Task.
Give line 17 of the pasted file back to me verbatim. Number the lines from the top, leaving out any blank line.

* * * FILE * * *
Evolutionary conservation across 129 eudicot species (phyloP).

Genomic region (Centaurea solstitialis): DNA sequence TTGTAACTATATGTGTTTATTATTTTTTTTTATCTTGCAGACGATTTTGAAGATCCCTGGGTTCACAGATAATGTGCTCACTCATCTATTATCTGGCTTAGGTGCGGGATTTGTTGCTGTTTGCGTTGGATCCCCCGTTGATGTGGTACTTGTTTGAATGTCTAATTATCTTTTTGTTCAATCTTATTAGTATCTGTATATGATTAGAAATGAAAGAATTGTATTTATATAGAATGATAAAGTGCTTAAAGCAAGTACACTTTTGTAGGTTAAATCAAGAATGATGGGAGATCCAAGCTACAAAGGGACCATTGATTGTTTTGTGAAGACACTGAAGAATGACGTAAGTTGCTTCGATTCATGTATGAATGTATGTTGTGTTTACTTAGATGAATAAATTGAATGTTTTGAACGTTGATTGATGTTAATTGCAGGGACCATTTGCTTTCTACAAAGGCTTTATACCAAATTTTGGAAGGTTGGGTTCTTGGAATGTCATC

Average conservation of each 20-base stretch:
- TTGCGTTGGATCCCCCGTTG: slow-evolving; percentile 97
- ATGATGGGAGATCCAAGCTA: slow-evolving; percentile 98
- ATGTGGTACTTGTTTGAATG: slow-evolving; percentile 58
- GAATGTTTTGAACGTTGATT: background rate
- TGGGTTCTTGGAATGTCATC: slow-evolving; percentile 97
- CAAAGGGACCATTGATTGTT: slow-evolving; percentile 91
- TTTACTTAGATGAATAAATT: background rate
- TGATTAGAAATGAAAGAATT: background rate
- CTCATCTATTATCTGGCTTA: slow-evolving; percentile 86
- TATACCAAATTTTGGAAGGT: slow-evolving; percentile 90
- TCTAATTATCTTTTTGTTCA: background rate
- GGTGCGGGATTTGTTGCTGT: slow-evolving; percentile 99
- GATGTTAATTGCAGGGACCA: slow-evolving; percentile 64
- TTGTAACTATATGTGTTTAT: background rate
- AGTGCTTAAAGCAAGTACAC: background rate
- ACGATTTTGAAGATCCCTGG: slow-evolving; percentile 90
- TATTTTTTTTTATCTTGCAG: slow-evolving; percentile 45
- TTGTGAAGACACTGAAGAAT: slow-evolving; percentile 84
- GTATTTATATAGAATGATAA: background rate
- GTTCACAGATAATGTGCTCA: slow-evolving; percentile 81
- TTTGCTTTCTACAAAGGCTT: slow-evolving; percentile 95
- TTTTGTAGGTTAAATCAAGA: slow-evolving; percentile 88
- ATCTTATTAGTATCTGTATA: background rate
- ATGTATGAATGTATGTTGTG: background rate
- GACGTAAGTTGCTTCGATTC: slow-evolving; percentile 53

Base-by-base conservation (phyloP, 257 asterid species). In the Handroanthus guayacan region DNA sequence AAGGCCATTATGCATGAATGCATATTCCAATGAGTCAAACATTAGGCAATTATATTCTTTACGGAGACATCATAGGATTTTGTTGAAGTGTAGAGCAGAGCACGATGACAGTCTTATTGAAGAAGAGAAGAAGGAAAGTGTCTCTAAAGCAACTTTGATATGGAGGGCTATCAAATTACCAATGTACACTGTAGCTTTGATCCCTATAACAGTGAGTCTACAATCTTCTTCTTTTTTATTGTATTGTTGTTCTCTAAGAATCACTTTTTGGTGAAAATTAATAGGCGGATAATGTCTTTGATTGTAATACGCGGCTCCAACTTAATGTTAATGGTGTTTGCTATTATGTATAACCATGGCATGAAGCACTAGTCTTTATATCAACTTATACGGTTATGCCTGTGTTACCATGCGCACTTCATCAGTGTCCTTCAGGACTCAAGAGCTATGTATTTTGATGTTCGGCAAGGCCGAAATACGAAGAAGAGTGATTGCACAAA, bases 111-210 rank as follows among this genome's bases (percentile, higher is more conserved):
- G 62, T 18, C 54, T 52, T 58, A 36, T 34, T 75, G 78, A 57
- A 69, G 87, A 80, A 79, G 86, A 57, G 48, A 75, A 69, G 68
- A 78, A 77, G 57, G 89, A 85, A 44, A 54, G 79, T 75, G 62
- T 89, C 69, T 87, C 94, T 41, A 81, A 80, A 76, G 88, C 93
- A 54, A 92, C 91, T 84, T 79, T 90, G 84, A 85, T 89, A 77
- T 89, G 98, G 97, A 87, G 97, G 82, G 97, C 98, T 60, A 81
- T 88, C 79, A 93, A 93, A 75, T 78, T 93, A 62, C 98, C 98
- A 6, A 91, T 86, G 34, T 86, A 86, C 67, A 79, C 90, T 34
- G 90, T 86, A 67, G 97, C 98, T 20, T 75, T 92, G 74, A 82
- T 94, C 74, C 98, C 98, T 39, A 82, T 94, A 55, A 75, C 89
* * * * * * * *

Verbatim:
- TTGTAACTATATGTGTTTAT: background rate